The Origin Of Internet Of Things

The Origin Of Internet Of Things

That Thing About Internet

 

We are in the midst of one of the greatest shifts in manufacturing since the Industrial Revolution. At the heart of this disruption is the IoT. Smart connected products provide manufacturers incredible insight into how customers use products and services. This new level of understanding, combined with manufacturers’ deep product knowledge, is rapidly evolving business models and creating a competitive advantage. Manufacturers can use the data collected from IoT to lower costs, reduce downtime, improve future designs, and even push new features to equipment directly via the Internet. Forward-thinking manufacturers are using IoT to transform their business models by moving from one-time product transactions to ongoing product-as-a-service offerings. 

 

Internet Of Things

 

But what is IoT?

And how did it emerge as a game changer?

The Internet of Things allows objects to be sensed or controlled remotely across existing network infrastructure, creating opportunities for more direct integration of the physical world into computer-based systems, and resulting in improved efficiency, accuracy and economic benefit in addition to reduced human intervention.

When IoT is augmented with sensors and actuators, the technology becomes an instance of the more general class of cyber-physical systems, which also encompasses technologies such as smart grids, virtual power plants, smart homes, intelligent transportation and smart cities. Each thing is uniquely identifiable through its embedded computing system but is able to inter-operate within the existing Internet infrastructure. Experts estimate that the IoT will consist of about 30 billion objects by 2020.

The concept of a network of smart devices was discussed as early as 1982, with a modified Coke machine at Carnegie Mellon University becoming the first Internet-connected appliance, able to report its inventory and whether newly loaded drinks were cold. Mark Weiser’s seminal 1991 paper on ubiquitous computing, “The Computer of the 21st Century”, as well as academic venues such as UbiComp and PerCom produced the contemporary vision of IoT. In 1994 Reza Raji described the concept in IEEE Spectrum as ” small packets of data to a large set of nodes, so as to integrate and automate everything from home appliances to entire factories”.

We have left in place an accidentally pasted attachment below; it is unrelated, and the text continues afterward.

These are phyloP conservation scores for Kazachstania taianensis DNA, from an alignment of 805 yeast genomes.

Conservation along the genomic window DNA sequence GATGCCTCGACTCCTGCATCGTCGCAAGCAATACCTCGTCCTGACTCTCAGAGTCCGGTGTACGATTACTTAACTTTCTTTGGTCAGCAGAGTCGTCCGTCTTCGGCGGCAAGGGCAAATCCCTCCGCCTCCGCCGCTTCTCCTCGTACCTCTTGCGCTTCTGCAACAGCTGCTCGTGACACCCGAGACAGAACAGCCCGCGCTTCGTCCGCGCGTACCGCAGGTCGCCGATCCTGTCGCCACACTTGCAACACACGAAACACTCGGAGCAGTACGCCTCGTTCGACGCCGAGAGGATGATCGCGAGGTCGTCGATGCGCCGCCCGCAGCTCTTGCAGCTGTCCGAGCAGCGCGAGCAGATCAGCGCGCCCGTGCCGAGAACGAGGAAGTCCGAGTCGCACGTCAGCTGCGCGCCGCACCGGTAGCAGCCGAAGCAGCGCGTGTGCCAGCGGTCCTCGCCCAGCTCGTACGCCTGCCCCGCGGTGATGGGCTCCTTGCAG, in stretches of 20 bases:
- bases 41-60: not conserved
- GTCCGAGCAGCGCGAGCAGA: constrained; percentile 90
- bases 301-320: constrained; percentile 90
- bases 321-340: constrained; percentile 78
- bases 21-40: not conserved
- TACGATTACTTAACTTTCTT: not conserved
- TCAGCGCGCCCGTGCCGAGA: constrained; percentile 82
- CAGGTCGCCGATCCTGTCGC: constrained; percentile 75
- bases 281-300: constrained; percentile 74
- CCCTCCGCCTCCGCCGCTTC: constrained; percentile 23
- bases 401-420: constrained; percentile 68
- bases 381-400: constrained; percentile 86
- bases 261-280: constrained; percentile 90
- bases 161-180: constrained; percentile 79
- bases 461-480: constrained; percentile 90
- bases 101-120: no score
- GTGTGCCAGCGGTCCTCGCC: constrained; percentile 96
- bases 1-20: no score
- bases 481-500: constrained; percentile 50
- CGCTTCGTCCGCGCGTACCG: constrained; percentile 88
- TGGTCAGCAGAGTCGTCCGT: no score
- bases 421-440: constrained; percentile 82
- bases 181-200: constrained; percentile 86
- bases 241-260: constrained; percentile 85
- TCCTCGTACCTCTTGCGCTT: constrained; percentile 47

Between 1993 and 1996 several companies proposed solutions like Microsoft’s at Work or Novell’s NEST. However, only in 1999 did the field start gathering momentum. Bill Joy envisioned Device to Device (D2D) communication as part of his “Six Webs” framework, presented at the World Economic Forum at Davos in 1999.

The term “The Internet of Things” was coined by Kevin Ashton in a presentation to Proctor & Gamble in 1999.  Ashton is a co-founder of MIT’s Auto-ID Lab.  He pioneered RFID use in supply-chain management.  He started Zensi, a company that makes energy sensing and monitoring technology.  He later sold the company to Belkin.  He has been involved in other startups, such as ThingMagic.  He is also the author of the book How to Fly a Horse: The Secret History of Creation, Invention, and Discovery.

In a 2009 article he wrote for RFID Journal, Ashton explained the term:

“The fact that I was probably the first person to say “Internet of Things” doesn’t give me any right to control how others use the phrase. But what I meant, and still mean, is this: Today computers—and, therefore, the Internet—are almost wholly dependent on human beings for information. Nearly all of the roughly 50 petabytes (a petabyte is 1,024 terabytes) of data available on the Internet were first captured and created by human beings—by typing, pressing a record button, taking a digital picture or scanning a bar code. Conventional diagrams of the Internet include servers and routers and so on, but they leave out the most numerous and important routers of all: people. The problem is, people have limited time, attention and accuracy—all of which means they are not very good at capturing data about things in the real world.

And that’s a big deal. We’re physical, and so is our environment. Our economy, society and survival aren’t based on ideas or information—they’re based on things. You can’t eat bits, burn them to stay warm or put them in your gas tank. Ideas and information are important, but things matter much more. Yet today’s information technology is so dependent on data originated by people that our computers know more about ideas than things.

If we had computers that knew everything there was to know about things—using data they gathered without any help from us—we would be able to track and count everything, and greatly reduce waste, loss and cost. We would know when things needed replacing, repairing or recalling, and whether they were fresh or past their best.

We need to empower computers with their own means of gathering information, so they can see, hear and smell the world for themselves, in all its random glory. RFID and sensor technology enable computers to observe, identify and understand the world—without the limitations of human-entered data.”

From a remote machine of coke which could report its inventory to a city which operate on itself,  IOT has indeed come a long way.

 

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